Subscriptions steady for English study guides
Updated: 2013-04-08 10:20
By Luo Wangshu (China Daily)
"We are asked to subscribe English Weekly, and the fee is included in the tuition," Zhang said, adding that his teachers use the paper for after-class exercises and review material.
"It is like a quiz, which is boring," the 13-year-old said. "My teacher asks us to do exercises on it, and she grades it. Then we go over it again to review. I don't like exercise factory newspapers like English Weekly."
Zhang said his classmates did not read the paper at all, including "our best English learner".
"None of my classmates willingly chooses to subscribe to a study guide," Zhang said.
Although some students may grumble about reading them, English study newspapers retain a steady group of subscribers.
In addition to English Weekly, China has dozens of other similar English study guides, including Students' English Times, English Coaching Paper, Learning English, and English Tests and Assessments.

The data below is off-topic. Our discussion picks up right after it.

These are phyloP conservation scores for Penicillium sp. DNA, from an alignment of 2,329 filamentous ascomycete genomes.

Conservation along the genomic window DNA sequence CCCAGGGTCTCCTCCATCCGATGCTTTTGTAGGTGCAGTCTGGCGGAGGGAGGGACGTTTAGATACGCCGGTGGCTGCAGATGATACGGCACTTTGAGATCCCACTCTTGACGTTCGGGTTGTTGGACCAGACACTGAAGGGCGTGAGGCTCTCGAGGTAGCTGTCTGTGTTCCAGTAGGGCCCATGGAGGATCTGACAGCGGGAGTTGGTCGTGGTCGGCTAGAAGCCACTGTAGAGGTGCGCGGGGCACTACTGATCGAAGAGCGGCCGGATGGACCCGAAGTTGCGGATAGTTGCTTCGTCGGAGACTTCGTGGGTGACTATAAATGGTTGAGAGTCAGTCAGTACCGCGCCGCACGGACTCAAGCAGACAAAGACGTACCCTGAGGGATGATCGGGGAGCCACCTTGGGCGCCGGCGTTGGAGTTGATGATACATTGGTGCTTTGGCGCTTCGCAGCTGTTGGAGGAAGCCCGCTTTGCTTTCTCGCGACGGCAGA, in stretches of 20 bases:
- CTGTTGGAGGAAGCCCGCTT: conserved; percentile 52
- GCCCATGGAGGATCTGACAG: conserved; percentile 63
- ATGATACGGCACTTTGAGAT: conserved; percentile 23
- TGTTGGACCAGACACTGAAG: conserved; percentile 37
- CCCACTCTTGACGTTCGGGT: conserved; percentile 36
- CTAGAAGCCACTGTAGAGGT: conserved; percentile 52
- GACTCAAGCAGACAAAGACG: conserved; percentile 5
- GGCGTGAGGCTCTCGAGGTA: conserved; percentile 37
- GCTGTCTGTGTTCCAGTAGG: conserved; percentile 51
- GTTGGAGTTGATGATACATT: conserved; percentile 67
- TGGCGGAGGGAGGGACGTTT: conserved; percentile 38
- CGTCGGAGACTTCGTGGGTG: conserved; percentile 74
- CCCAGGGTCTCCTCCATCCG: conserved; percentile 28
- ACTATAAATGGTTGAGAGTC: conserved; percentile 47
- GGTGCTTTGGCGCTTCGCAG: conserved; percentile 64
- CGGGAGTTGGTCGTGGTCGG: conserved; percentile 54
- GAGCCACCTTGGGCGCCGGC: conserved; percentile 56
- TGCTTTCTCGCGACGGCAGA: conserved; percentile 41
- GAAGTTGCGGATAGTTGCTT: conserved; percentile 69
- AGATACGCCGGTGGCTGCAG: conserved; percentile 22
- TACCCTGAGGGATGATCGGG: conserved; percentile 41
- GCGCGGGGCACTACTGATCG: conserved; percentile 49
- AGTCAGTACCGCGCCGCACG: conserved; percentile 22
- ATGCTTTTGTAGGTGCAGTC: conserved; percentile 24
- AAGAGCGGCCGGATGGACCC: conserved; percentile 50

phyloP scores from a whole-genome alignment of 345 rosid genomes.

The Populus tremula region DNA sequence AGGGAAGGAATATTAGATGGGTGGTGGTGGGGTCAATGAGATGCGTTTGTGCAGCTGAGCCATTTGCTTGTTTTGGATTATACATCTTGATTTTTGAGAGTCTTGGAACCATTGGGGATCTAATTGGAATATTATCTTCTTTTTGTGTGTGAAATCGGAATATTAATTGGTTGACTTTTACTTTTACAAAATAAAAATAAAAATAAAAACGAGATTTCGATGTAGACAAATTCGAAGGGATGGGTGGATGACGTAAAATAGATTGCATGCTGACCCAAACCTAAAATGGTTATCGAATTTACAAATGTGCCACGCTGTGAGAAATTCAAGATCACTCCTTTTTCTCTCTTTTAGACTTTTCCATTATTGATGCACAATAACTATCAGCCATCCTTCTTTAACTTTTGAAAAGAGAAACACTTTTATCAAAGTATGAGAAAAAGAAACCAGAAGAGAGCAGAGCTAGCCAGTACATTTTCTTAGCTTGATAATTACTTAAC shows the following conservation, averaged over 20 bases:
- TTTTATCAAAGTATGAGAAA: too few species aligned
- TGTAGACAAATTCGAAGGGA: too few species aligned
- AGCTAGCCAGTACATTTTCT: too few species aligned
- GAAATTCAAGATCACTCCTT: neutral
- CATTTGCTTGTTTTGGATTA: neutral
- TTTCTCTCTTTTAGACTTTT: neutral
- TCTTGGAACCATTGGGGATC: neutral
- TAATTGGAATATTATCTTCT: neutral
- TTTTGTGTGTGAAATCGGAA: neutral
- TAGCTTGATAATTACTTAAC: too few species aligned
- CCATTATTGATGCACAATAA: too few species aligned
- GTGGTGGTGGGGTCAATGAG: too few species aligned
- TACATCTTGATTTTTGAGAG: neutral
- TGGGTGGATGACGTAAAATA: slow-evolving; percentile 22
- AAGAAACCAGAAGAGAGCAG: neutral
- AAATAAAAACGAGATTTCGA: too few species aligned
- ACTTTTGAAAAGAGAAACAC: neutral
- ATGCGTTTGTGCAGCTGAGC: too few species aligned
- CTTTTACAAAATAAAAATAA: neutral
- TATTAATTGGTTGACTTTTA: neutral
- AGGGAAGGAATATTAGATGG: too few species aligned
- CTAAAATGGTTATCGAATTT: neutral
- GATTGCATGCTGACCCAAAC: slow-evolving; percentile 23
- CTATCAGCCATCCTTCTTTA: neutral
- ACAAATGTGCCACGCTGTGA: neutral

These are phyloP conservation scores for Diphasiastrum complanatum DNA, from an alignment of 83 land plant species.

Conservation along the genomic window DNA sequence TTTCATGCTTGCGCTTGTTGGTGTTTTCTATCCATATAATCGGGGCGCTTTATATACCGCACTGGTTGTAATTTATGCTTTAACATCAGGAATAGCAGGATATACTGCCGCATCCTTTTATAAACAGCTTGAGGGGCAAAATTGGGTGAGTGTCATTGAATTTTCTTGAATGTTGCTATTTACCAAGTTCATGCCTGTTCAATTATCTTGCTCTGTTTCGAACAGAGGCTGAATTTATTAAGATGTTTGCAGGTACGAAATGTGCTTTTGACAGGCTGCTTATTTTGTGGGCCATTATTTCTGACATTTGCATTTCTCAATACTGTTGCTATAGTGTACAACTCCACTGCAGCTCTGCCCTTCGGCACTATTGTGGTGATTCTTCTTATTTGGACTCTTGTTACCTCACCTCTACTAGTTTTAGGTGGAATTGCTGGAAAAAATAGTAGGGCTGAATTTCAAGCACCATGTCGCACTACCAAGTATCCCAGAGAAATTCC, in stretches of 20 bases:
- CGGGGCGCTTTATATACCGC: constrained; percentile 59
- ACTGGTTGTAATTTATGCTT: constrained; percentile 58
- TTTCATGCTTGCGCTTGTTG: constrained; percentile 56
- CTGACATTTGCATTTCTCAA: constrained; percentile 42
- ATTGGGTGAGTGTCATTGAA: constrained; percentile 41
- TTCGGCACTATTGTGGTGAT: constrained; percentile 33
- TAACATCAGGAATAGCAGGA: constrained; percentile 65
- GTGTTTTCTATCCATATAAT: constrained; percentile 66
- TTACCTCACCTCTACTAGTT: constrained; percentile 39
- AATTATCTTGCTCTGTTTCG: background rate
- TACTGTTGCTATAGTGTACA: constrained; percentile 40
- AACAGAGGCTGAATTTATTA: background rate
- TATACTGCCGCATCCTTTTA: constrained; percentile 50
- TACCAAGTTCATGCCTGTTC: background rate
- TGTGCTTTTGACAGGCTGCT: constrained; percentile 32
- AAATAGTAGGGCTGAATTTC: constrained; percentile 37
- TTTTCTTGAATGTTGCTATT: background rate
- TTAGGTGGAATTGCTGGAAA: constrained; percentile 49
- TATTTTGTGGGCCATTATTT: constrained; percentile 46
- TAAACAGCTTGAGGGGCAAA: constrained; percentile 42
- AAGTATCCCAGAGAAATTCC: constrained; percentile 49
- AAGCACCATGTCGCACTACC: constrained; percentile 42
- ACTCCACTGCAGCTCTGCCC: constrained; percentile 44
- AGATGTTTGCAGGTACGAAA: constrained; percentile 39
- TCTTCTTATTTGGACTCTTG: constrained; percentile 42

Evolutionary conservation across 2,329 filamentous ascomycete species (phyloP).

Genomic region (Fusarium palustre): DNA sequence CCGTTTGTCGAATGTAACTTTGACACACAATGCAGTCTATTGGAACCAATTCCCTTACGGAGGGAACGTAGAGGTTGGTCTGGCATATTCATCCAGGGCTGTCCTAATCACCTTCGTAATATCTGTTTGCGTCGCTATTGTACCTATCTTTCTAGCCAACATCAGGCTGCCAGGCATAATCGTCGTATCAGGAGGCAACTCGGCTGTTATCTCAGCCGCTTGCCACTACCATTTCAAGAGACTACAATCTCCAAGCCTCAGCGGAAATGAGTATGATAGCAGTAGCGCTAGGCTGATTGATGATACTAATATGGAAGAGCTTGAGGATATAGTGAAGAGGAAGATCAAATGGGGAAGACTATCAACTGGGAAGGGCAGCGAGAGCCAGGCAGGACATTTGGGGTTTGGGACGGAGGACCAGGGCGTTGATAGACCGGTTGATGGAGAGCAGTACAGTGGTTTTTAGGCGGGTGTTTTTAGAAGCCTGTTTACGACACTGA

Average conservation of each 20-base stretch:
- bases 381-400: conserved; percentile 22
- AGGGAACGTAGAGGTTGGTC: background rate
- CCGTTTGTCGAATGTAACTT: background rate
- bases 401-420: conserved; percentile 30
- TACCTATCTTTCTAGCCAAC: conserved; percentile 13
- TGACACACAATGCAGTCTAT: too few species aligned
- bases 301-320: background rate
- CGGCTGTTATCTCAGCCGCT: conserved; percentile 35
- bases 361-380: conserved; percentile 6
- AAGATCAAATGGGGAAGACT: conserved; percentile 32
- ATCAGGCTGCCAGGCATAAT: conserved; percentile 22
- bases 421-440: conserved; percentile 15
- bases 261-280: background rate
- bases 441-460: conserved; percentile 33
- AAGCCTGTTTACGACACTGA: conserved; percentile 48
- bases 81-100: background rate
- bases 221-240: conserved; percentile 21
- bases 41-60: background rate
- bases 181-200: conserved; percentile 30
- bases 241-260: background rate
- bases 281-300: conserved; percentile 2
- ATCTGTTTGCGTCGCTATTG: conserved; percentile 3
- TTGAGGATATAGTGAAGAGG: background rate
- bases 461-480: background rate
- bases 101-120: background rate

Although a wide range of options exists, authorities worry that some English study guides offer substandard content filled with spelling and grammatical mistakes.
Demand from students and a lower threshold for market access have resulted in an increasing number of study guides in the market, leading to fierce competition for market share within the industry, according to a report by GAPP.
An evaluation by GAPP released in May found 44 of 67 study-guide newspapers tested were of low quality.
A researcher at the National Institute of Education Sciences who asked to be identified only as Meng said that misconduct in terms of sales and management is common in the study guide market.
"Publishers often collude with schools and teachers to promote sales of their study guides," he said, explaining that agents may offer the materials to a school or teacher at a discounted price. They are then sold to the students at full price.